Why Your Arbitration Agreement Matters: Anticipating Disputes in International Transactions
21 June 2005
On May 3, 2004 the District of Columbia Bar's International Dispute Resolution Committee and Project Finance Committee jointly sponsored a challenging program on "Why Your Arbitration Agreement Matters: Anticipating Disputes in International Transactions." The Program focused on issues to consider in the negotiation of arbitration agreements at the commencement of a transaction, rather than learning about important arbitration issues the hard way once a dispute has arisen. Consequently, the program was of interest to both transactional lawyers and the arbitration community. We therefore believe the Program will be of special interest to readers of Transnational Dispute Management. The speakers comprised a number of leading arbitration practitioners and project finance lawyers in the United States and the topics covered the range of questions that a deal lawyer and a litigator would discuss during negotiation of project documents, as follows.
- Mark Kantor, Washington, DC, and Panelists Generally
Choice of Arbitration Rules and Arbitral Institutions (Is there a practical difference among ad hoc UNCITRAL arbitration, AAA, ICC, ICSID, LCIA, etc.)
- John Pierce,Wilmer Cutler Pickering LLP, New York
Multi-Party Arbitration and Consolidation (since project financings and other complex transactions often have multiple inter-related contracts, advice regarding how multiparty and consolidated arbitrations actually proceed, as well as drafting advice)
- James Carter, Partner, Sullivan & Cromwell LLP, New York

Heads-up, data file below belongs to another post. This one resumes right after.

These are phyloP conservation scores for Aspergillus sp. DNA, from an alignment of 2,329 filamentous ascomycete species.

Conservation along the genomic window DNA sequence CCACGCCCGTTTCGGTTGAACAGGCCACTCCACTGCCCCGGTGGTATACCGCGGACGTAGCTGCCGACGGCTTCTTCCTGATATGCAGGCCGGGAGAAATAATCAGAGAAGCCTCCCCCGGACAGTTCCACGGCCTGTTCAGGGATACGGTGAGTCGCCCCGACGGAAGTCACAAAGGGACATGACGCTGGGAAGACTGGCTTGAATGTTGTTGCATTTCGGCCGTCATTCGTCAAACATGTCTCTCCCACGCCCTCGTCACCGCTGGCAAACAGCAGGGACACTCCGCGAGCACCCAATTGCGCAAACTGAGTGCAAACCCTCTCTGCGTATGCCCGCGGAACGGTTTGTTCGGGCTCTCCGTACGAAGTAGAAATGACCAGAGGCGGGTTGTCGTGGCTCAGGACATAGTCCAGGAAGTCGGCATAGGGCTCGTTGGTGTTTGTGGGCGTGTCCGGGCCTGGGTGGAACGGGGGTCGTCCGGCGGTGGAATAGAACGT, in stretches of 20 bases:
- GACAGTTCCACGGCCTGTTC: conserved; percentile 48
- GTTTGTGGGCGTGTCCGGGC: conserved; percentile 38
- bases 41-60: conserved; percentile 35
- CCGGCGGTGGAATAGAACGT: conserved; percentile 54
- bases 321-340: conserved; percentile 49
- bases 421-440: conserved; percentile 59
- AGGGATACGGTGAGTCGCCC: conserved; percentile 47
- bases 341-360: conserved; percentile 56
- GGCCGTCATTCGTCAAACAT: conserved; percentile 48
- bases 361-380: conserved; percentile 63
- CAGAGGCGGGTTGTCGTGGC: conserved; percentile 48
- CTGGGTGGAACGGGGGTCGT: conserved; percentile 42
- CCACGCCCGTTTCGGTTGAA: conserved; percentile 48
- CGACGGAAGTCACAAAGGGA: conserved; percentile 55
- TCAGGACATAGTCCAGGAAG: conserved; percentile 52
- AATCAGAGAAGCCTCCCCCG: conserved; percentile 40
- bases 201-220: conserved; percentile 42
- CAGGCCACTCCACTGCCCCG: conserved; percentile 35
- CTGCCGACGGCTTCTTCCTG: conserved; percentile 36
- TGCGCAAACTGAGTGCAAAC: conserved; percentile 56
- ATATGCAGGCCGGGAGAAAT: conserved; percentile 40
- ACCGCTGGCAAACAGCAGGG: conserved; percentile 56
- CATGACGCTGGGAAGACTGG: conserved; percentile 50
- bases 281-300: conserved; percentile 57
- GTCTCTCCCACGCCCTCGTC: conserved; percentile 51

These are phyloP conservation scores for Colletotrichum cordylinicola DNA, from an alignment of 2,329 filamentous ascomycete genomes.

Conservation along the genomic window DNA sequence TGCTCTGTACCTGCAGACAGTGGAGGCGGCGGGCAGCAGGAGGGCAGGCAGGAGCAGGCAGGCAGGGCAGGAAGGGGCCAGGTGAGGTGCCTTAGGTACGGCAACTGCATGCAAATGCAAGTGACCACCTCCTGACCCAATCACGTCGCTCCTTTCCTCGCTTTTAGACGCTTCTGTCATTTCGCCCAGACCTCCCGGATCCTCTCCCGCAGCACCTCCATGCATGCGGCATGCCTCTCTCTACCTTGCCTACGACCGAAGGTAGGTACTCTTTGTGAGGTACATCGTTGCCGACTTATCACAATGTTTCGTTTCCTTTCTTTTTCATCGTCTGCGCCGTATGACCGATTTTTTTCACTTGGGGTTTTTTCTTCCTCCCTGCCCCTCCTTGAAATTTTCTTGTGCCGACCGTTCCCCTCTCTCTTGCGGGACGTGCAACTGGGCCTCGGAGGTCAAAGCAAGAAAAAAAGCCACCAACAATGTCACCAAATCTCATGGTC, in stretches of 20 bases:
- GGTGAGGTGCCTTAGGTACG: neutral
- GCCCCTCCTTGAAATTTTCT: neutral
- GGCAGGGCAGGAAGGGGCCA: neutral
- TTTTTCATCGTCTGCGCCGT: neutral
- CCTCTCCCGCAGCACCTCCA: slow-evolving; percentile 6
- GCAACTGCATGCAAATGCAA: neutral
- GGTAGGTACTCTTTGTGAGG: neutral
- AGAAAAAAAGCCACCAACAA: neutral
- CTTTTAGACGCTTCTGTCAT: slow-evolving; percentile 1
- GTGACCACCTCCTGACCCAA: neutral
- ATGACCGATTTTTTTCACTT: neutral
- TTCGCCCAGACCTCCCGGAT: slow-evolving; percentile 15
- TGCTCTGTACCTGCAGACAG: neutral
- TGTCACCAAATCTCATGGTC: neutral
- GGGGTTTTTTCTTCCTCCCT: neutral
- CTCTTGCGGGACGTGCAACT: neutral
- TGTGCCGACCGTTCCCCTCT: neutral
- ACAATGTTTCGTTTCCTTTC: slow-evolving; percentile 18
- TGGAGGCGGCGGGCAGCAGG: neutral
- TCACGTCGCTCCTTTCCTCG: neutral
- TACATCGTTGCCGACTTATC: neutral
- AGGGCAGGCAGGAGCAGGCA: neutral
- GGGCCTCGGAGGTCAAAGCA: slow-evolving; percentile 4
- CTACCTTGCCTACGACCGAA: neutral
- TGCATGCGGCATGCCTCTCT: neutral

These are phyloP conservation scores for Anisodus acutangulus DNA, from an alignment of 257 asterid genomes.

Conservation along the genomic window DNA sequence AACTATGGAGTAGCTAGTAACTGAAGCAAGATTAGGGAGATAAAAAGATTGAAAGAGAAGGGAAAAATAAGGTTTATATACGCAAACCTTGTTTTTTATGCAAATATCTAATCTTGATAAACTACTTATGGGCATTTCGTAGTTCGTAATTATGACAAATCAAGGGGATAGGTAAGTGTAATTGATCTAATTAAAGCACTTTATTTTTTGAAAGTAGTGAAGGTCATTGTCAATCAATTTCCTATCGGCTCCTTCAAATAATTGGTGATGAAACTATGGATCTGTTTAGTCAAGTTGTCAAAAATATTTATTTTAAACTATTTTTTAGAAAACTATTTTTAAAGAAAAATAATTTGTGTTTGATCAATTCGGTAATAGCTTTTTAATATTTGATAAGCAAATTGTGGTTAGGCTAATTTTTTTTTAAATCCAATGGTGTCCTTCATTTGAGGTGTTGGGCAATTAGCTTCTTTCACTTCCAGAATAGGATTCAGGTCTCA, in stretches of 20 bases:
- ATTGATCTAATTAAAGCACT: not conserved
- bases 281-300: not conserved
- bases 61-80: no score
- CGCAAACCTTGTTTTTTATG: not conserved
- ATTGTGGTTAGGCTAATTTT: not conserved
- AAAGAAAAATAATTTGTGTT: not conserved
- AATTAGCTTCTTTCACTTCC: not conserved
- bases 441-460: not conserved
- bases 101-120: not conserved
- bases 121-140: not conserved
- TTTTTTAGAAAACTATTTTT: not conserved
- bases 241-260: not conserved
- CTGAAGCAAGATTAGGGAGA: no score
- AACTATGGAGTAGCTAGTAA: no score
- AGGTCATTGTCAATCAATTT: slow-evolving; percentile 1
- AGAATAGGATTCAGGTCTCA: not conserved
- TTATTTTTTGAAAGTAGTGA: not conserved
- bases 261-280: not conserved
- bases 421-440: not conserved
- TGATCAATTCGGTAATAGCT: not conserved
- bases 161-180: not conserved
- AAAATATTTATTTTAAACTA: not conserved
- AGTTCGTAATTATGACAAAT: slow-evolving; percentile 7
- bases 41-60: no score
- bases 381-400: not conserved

Multi-Step Dispute Resolution Clauses (e.g., negotiation, mediation, then arbitration - the pitfalls)
- Charles Molineaux, Washington, DC
Tailoring the Arbitration Agreement to Specific Needs of the Transaction (e.g., an anticipated need for interim measures or an expedited award, for a specialized tribunal, for a particular discovery framework, for limitations on types or measures of damages, etc.)
- Michael Abbey, Associate General Counsel, OPIC
Unilateral Opt-in/Opt-out Clauses and Similar Issues Tailored to Identity of Parties (transaction-specific issues such as the recent proposal by OPIC and others for a right to opt-in/opt-out between courts and arbitration at the choice of OPIC; other transaction-specific concepts as proposed by panelists)
- Mark Kantor, Washington, DC, and Panelists generally
The Function and Limits of a Party-Appointed Arbitrator (the ideal and reality of impartiality)
- Dana Freyer, Partner, Skadden, Arps, Slate, Meagher & Flom LLP, New York
Early Coordination between Deal Lawyers and Litigators (the role, if any, of litigators in helping structure the arbitration agreement)
- David Kay, OBE, Partner, Gardner, Carton & Douglas, Chicago
Special Considerations for Transactions with State-Owned Entities, including the possible interaction of the arbitration agreement with a bilateral investment treaty (recent ICSID cases dealing with "fork-in-the-road requirements and contract clause vs. BIT arbitration)
- Michael Nolan, Partner, Milbank, Tweed, Hadley & McCloy LLP, Washington, DC
Choice of Situs (is there a real difference among the better known arbitral jurisdictions such as Stockholm, London, Switzerland, France, Austria, US, Singapore, etc.)
- Ken Hansen, Partner, Chadbourne & Park LLP, Washington, DC
Transactional issues that litigators giving drafting advice to deal lawyers do not understand
We are pleased to publish the transcript of this Program on Transnational Dispute Management. If readers have questions about the Program or the activities of the DC Bar International Dispute Resolution Committee, we encourage you to contact Mark Kantor, Committee Chair, or Jean Kalicki of Arnold & Porter.
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